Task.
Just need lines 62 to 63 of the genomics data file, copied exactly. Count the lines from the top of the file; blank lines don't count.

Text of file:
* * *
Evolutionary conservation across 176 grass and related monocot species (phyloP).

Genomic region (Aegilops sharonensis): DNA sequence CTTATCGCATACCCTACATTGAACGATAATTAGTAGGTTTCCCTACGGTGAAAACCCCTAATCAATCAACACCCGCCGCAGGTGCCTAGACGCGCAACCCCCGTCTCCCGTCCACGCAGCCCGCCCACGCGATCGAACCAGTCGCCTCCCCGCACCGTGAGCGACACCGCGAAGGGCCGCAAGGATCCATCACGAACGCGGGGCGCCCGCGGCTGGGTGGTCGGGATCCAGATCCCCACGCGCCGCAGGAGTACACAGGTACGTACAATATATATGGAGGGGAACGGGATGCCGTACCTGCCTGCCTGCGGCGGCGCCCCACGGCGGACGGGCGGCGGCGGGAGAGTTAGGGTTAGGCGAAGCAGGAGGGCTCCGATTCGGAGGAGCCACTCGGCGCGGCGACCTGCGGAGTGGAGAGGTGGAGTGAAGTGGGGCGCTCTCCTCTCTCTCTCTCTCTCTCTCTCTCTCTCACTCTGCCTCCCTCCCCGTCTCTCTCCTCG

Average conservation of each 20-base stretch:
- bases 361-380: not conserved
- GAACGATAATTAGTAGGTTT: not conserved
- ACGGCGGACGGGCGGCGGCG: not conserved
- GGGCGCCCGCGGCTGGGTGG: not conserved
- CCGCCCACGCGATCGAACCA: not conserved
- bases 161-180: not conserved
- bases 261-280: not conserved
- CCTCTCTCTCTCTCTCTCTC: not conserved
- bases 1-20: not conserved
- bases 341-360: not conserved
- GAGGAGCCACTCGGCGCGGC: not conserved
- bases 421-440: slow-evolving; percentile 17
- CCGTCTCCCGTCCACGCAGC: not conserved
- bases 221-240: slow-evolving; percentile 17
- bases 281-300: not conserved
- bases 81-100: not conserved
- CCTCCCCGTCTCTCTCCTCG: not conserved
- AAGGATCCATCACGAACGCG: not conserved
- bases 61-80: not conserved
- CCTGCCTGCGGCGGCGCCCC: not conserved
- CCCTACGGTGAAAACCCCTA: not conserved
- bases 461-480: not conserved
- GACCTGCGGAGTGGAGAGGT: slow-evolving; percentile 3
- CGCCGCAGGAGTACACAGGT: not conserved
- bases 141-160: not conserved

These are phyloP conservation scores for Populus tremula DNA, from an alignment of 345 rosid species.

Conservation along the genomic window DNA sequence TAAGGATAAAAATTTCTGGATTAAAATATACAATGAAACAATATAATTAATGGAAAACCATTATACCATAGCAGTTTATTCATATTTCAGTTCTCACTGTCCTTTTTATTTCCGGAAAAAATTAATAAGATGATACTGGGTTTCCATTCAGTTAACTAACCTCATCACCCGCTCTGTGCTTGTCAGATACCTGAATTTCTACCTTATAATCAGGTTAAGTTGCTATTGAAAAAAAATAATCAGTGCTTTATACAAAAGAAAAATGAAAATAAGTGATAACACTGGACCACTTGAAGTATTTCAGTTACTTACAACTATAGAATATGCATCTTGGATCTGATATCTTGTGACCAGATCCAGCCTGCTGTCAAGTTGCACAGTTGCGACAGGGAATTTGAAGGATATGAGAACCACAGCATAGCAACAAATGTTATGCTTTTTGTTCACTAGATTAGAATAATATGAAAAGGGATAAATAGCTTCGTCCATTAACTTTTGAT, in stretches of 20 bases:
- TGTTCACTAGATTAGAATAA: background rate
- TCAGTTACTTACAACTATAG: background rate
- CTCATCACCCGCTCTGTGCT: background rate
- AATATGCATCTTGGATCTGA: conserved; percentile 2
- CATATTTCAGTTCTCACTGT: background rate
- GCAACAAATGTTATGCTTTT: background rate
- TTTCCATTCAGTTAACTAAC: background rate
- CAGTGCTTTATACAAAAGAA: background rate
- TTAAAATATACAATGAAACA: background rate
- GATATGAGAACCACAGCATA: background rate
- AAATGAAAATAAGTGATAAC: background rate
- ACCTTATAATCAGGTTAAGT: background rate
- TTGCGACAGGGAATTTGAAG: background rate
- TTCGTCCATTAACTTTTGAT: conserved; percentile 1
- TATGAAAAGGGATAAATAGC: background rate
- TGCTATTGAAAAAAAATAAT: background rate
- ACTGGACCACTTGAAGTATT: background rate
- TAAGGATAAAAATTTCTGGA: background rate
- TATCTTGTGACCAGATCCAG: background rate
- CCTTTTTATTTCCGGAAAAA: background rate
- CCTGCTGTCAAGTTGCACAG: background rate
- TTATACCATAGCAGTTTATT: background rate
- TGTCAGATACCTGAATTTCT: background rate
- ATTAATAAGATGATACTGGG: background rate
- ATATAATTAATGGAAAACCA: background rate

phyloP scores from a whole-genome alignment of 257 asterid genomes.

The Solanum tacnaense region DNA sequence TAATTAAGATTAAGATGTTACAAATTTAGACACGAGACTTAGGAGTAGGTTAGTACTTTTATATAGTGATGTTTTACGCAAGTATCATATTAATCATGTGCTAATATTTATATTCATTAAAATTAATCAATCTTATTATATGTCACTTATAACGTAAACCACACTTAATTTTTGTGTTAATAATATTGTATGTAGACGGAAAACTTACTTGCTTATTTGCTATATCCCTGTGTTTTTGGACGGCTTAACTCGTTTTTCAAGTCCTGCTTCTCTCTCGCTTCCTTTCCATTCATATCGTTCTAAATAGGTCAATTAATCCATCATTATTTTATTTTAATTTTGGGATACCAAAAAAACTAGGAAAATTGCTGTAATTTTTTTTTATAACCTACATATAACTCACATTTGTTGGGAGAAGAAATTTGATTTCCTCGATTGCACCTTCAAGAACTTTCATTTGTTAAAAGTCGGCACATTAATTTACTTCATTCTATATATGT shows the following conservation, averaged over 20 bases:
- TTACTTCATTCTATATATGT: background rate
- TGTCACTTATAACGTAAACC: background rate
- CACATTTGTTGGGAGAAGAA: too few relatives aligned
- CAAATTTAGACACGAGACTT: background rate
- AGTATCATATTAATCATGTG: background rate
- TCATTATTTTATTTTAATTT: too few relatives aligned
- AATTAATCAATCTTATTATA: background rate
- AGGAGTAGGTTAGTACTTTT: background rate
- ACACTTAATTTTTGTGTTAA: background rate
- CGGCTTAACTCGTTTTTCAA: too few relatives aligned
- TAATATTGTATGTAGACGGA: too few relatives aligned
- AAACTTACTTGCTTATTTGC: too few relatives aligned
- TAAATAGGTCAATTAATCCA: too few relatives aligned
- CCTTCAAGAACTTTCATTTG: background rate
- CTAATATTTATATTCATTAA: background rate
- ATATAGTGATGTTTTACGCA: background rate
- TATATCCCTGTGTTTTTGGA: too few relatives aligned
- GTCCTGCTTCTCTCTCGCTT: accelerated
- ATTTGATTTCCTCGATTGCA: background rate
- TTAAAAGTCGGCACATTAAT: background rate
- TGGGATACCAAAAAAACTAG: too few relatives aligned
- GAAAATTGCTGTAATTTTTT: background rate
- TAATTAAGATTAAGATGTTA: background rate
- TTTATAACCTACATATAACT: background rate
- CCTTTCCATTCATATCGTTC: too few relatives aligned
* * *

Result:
- AGTATCATATTAATCATGTG: background rate
- TCATTATTTTATTTTAATTT: too few relatives aligned